7. Summary

The present research is an initial stage and a first step to evaluate the emission of trace elements from a coke ovens into the air. The results obtained refer to four coke oven batteries and properties of the charge coal used in the tests. The calculated values of the release coefficients, emission factors, and annual emission are approximate. If the technical and technological conditions in the coking plants can be considered stable, the contents of trace elements in the charge coal vary widely. Owing to highly different contents of trace elements in coals and various chemical and mineral forms in which they occur, reliable assessment of the air emission from coking processes requires a larger study. The selection of samples should take into account the share weighting of individual coking plants in the national coke production. Another issue is the knowledge of the distribution of trace elements in other, different from coke, products of coal coking.

The present studies have shown that although the results refer to the tested cases, it may be concluded that the emission of the tested trace elements from the modern coke oven battery into the air is relatively small and does not constitute a greater threat to the environment. Further studies should verify this view.

8. Conclusions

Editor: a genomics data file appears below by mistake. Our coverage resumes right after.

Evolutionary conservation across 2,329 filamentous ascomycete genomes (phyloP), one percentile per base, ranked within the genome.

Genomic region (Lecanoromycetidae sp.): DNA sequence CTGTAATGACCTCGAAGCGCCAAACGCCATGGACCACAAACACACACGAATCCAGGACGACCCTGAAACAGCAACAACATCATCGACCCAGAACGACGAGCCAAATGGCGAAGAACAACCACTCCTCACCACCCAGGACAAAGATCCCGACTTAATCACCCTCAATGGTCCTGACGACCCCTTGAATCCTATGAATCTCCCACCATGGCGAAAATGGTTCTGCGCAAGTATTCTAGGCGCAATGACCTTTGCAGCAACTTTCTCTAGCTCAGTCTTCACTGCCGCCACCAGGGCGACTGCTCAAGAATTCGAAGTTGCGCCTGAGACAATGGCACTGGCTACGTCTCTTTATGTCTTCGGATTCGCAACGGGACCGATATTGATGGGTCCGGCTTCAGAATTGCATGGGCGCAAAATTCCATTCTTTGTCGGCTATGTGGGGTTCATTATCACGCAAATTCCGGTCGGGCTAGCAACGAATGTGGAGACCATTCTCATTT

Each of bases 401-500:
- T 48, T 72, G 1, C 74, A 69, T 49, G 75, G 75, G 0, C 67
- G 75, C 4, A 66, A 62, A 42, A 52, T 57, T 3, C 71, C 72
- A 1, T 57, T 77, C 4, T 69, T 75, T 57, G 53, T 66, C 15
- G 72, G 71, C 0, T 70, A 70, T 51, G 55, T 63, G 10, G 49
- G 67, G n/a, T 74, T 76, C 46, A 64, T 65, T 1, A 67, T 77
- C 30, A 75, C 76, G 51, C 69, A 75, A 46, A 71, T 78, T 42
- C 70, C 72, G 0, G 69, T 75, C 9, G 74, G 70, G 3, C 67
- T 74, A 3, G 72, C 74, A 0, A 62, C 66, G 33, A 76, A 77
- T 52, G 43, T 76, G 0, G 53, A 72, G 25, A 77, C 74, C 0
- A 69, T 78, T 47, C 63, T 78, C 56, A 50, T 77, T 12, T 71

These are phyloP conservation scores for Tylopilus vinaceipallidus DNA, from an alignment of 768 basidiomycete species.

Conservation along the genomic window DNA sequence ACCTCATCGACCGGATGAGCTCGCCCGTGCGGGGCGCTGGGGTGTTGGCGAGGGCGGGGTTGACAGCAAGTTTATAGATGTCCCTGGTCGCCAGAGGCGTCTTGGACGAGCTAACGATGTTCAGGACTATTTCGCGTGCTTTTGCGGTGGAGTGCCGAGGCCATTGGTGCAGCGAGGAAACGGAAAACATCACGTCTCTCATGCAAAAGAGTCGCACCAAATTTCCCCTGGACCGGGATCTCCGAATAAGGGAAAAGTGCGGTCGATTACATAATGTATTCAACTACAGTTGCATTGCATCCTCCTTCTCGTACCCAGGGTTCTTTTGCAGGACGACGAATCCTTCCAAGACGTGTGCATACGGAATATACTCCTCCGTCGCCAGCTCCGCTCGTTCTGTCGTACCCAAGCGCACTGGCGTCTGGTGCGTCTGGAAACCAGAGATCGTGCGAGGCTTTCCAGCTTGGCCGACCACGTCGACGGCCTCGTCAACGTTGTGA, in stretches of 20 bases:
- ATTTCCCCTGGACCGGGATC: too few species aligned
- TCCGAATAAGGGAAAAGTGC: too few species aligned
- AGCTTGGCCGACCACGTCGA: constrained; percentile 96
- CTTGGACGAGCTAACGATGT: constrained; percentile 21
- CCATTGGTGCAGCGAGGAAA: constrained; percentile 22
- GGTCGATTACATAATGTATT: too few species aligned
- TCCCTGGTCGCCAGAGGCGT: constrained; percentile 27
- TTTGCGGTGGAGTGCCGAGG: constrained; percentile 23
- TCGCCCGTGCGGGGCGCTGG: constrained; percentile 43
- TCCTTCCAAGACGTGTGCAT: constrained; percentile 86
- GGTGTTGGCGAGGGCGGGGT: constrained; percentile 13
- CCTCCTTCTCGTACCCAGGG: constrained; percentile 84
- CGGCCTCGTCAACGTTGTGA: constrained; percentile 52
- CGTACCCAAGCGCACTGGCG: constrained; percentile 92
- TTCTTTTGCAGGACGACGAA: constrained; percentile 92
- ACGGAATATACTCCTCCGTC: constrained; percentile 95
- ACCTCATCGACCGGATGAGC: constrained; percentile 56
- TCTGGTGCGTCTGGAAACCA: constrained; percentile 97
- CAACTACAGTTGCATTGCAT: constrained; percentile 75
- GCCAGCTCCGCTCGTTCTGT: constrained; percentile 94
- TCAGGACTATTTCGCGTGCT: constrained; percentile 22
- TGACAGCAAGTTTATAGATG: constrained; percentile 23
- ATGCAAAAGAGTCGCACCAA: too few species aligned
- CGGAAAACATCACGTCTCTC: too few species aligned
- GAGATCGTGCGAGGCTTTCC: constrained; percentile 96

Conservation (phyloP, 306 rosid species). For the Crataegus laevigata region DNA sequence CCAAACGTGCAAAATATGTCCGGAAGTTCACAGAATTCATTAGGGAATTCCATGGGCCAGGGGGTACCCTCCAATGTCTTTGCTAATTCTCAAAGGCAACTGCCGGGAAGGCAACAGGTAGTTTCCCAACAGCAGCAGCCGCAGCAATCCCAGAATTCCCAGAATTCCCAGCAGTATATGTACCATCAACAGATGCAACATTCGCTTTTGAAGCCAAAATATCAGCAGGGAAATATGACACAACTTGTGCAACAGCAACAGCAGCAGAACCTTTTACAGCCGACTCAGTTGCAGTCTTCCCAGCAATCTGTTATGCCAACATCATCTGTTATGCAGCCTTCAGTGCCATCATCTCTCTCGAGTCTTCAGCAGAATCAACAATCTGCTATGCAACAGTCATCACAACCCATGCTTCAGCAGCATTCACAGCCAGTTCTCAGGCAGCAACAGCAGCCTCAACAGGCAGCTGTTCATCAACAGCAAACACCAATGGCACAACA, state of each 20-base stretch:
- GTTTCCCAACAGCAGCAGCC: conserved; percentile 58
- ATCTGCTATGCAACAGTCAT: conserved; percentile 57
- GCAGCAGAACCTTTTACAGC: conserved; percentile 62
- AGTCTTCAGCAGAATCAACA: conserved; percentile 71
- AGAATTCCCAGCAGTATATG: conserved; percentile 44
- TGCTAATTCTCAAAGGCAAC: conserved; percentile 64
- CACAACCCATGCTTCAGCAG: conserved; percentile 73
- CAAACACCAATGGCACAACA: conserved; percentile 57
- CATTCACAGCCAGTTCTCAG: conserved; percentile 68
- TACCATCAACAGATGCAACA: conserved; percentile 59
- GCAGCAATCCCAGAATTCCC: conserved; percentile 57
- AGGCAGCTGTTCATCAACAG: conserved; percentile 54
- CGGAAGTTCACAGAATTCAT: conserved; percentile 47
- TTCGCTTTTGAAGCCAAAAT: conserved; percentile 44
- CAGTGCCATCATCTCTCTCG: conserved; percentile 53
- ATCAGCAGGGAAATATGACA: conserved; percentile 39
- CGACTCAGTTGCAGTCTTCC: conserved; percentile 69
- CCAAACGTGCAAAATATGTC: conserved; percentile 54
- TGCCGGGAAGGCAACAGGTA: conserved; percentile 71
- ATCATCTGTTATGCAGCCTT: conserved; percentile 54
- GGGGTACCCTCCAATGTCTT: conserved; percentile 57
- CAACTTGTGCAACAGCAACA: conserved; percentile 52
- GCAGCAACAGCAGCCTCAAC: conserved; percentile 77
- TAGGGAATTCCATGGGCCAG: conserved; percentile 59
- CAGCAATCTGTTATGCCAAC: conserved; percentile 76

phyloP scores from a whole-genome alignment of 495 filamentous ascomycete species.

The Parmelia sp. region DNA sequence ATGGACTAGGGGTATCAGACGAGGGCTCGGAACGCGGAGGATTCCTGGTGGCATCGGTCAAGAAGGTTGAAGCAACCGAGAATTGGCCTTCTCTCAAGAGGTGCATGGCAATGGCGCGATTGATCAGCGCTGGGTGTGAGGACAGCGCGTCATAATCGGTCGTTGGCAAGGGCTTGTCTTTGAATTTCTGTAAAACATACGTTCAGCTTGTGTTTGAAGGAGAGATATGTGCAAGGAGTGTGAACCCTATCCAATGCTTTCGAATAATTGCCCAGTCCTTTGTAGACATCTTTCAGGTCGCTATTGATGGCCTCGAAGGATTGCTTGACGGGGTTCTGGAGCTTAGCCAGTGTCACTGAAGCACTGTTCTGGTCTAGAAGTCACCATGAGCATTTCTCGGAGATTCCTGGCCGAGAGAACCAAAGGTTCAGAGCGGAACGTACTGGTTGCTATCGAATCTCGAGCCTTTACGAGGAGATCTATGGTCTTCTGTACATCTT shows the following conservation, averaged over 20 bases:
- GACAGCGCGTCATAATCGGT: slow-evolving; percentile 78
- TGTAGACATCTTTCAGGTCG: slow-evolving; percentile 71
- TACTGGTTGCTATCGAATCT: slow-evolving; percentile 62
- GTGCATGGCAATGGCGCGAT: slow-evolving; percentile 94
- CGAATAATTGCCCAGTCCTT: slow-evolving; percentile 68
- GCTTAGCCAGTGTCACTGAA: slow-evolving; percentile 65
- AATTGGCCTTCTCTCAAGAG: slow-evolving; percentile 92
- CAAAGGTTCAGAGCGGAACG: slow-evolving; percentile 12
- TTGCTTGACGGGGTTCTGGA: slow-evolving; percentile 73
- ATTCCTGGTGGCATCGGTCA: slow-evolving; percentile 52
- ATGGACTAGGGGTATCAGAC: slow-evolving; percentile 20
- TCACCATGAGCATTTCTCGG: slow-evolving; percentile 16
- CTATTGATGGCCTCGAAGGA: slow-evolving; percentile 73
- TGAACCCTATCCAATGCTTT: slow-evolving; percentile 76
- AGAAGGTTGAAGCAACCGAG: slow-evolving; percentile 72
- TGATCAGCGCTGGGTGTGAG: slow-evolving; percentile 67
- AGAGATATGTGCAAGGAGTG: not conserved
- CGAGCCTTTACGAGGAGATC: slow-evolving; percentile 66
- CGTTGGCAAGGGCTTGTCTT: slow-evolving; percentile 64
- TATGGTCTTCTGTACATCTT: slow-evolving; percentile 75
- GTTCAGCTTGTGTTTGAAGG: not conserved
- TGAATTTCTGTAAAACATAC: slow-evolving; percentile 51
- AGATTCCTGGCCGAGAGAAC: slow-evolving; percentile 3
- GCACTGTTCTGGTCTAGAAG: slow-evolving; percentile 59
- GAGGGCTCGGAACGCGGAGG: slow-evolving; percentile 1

(i)In result of analyses of charge coal and coke obtained from it, the release coefficients were determined in the process of charge coal coking in four coke oven batteries for arsenic, beryllium, cobalt, cadmium, mercury, manganese, nickel, selenium, strontium, thallium, vanadium, and zinc.(ii)Concentrations of individual elements in charge coal samples vary considerably. The lowest values, from a few to more than 100 ppb, are for Cd and Hg. The highest values, exceeding 100 ppm and 200 ppm, are Mn and Sr concentrations, respectively.(iii)The release coefficients of trace elements are varied, and the range of their variability is from 0.5 (strontium) to 94% (mercury).(iv)On the basis of the data on the content of trace elements in charge coals, release coefficients, and crude coke oven gas loss, is possible to estimate the emission factor of tested element in the production of 1 Mg of coke in the battery and knowing battery capacity annual fugitive emission of tested elements.(v)Fugitive emission of the trace elements investigated, occurring due to coke oven leaks and openings, is small and is not a real threat to the environment.(vi)Basing on the release coefficients values, emission factors of the selected trace elements were calculated in the process of battery firing with crude coke oven gas. It can be stated that the calculated, using battery capacity, value of the organized emission from the battery firing is several times higher than the value of the fugitive emission resulting from the coke gas loss.